In a metal. disintegrating apparatus; the
ement which comprises a transformer, inding of which is and the other of which is movable relative to the first winding;
de secured to and insulated from movable winding for movement therewith wherein the electrode, and the metal to be lntegrated form an electrical circuit and ere-in one of said windings is adapted to be energized by an alternating current.
3. In a metal disintegrating apparatus; the improvement which comprises a transformer, one winding of which is fixed and the other winding of which is movable relative to the first and an electrode secured to and insulated from the movable winding for movement therewith and wherein the electrode, and the metal to be disintegrated form an electrical circuit, wherein one of said windings is adapted to be energized by an alternating current, and
wherein the conductor of said movable winding and the electrode are hollow in a manner to provide for the continuous passage of fluid therethrough.
4. A metal disintegrating apparatus comprising a housing; a transformer within said housing, one Winding of said transformer being fixed and the other winding being movable relative to the first winding; an electrode, one end of which is secured to said movable winding for movement therewith and the other end of said electrode being outside the housing and adapted to contact the metal to be disintegrated; and wherein said movable winding, said electrode and said metal form a closed circuit when the electrode contacts the metal, wherein one of said windings is adapted to be energized by an alternating current and the other Winding is adapted to be energized by a closing of the electrode circuit in a manner such that the energizing of said wind- .ings causes the movable winding to move away from the fixed winding and consequently the electrode to move away from the metal, and wherein the electrode is adapted to return to contact with the metal when said electrode circuit is broken.
5. A metal disintegrating apparatus comprising a ring-type transformer which includes a fixed winding and a movable winding; an electrode which includes a threaded shaft mounted perpendicular to the plane of said ring; and a means such as a nut 01' the like secured to said movable winding, screwed on said threaded shaft and fixed against vertical movement.
6. In a metal disintegrating apparatus; the combination of a transformer which includes a fixed winding and a movable winding mounted on a toroidal core; an electrode which includes a threaded shaft mounted perpendicular to the plane of said core; and a means such as a nut or the like secured to said movable winding and mounted for rotation on said threaded shaft in a manner such that a movement of the movable winding away from the fixed winding causes the shaft to beraised; and wherein one of said windings is adapted to be energized by an alternatin current.
7. In a metal disintegrating apparatus; the combination of a transformer which includes a fixed winding and a movable winding mounted on a toroidal core; an electrode including a threaded shaft portion mounted perpendicular to the plane of said core; and a means such as a nut or the like secured to said movable winding and mounted for rotation on said threaded shaft in a manner such that a movement of the movable winding away from the fixed winding causes the shaft to be raised; and wherein said movable winding, said electrode shaft, and the metal to be disintegrated form an electrical circuit and wherein one of said windings is adapted to be energized by an alternating current.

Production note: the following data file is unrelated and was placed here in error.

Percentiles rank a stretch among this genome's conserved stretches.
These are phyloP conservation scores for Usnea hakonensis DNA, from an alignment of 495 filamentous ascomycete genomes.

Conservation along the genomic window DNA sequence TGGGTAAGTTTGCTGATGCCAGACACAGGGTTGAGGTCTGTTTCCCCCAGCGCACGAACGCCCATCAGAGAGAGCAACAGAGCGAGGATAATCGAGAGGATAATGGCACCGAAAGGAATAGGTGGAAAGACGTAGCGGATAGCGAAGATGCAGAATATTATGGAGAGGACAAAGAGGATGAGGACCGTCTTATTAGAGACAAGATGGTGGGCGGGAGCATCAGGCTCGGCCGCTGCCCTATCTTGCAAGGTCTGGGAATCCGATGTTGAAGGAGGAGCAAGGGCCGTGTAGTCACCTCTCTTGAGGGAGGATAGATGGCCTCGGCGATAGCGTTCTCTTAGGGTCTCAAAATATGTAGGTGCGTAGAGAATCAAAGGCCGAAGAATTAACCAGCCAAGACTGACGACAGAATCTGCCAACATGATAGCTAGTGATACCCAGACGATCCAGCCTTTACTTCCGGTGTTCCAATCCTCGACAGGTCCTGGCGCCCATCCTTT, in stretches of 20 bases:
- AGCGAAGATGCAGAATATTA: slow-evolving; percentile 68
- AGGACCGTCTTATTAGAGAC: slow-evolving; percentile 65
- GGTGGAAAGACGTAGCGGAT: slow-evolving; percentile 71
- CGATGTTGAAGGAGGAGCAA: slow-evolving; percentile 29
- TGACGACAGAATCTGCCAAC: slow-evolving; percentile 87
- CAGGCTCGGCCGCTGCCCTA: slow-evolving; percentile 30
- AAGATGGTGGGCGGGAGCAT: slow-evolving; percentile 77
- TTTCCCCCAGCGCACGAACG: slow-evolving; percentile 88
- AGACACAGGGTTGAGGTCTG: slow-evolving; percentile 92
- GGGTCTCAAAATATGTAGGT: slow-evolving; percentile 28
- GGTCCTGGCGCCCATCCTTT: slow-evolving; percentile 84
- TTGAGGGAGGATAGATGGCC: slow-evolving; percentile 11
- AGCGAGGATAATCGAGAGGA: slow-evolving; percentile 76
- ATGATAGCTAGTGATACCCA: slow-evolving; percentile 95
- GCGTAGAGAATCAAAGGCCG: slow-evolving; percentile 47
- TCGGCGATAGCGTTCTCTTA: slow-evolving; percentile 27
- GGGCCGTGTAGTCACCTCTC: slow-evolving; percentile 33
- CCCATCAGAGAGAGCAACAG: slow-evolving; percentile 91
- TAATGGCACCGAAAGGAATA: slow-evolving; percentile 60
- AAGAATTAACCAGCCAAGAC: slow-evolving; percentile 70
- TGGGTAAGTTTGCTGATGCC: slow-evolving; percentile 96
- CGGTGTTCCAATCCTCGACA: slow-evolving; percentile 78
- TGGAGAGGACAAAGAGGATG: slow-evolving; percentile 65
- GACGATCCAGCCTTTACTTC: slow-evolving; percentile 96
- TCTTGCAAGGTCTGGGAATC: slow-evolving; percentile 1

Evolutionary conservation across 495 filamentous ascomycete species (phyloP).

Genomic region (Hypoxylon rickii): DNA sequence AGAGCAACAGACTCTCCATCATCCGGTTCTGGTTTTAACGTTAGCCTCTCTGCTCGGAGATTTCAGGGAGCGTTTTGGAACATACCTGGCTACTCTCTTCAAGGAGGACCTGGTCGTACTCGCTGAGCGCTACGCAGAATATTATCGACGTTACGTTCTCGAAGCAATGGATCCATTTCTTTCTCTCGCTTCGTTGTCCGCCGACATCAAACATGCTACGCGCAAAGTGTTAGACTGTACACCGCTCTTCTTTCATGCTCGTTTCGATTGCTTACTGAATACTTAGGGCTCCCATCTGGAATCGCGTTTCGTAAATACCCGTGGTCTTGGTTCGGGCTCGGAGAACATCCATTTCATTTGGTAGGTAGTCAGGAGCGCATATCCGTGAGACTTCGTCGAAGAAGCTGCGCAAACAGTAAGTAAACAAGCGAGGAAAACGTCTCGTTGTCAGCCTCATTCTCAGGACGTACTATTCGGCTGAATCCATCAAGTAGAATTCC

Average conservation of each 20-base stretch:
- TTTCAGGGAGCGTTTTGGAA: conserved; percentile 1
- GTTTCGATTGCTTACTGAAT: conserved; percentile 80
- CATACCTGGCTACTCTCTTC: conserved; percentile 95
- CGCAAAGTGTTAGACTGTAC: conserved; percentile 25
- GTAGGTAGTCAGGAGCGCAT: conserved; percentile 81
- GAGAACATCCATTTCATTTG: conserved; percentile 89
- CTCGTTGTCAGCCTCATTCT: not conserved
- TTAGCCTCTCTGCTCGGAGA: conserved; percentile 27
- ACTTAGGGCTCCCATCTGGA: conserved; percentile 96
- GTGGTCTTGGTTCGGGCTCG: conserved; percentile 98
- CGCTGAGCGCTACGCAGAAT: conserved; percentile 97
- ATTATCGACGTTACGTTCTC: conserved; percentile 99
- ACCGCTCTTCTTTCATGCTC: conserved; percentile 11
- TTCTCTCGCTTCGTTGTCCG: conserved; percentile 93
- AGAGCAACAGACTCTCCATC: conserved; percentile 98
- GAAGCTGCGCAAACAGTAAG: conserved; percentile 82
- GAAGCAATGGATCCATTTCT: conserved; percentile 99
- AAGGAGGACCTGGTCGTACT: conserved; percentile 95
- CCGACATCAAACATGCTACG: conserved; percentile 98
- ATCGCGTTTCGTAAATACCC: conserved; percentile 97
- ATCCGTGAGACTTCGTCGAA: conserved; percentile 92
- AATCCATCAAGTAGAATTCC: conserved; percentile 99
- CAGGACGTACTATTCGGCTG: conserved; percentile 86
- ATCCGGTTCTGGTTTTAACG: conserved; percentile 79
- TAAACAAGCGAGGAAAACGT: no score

8. A portable, self-contained, unitary metal disintegratingtool housing its electrical powerconverting and activating elements within the tool body composing a fixed transformer primary coil within the tool body, a movable transformer secondary coil within the tool body, an electrode protruding from the tool body mechanically connected to said movable coil for movement therewith, and means biasing said electrode and movable coil toward metal to be disintegrated; said transformer coils being so adapted that upon said secondary coil being energized upon its circuit being closed via said electrode contacting the work, said secondary coil is repulsed to overcome said means to effect breaking electrical contact between said electrode and metal to be disintegrated.
9. A unitary metal disintegrating apparatus comprising a fixed winding, a movable winding, and an electrode connected to said movable winding said electrode being biased toward metal to be disintegrated; said movable winding being adapted to be repulsed when said movable winding is energized to overcome the bias on said electrode. l
10. A self-contained metal disintegrating tool comprising a fixed transformer primary coil within the tool body, a movable transformer secondary coil within the tool body, and an electrode attached to said secondary coil; said electrode being biased in one direction, preferably toward metal to be disintegrated; said movable secondary coil being adapted to be repulsed when said primary coil is energized to overcome the bias on said electrode and to move said electrode in a direction opposite to the biased direction.
11. In a device as set forth in claim 9 said movable winding being adapted to move rotationally; a nut surrounding said electrode adapted to rotationally move with said movable winding, and a thread on said electrode meshing REFERENCES CITED The following references are of record in the file of this patent:
UNITED STATES PATENTS Number Name Date 1,993,961 Groven et al. Mar. 12, 1935 2,223,902 Somes Dec. 3, 1940 2,383,383 Harding Aug. 21, 1945 2,399,212 Dawson et al. Apr. 30, 1946 2,401,528 Vang June 4, 1946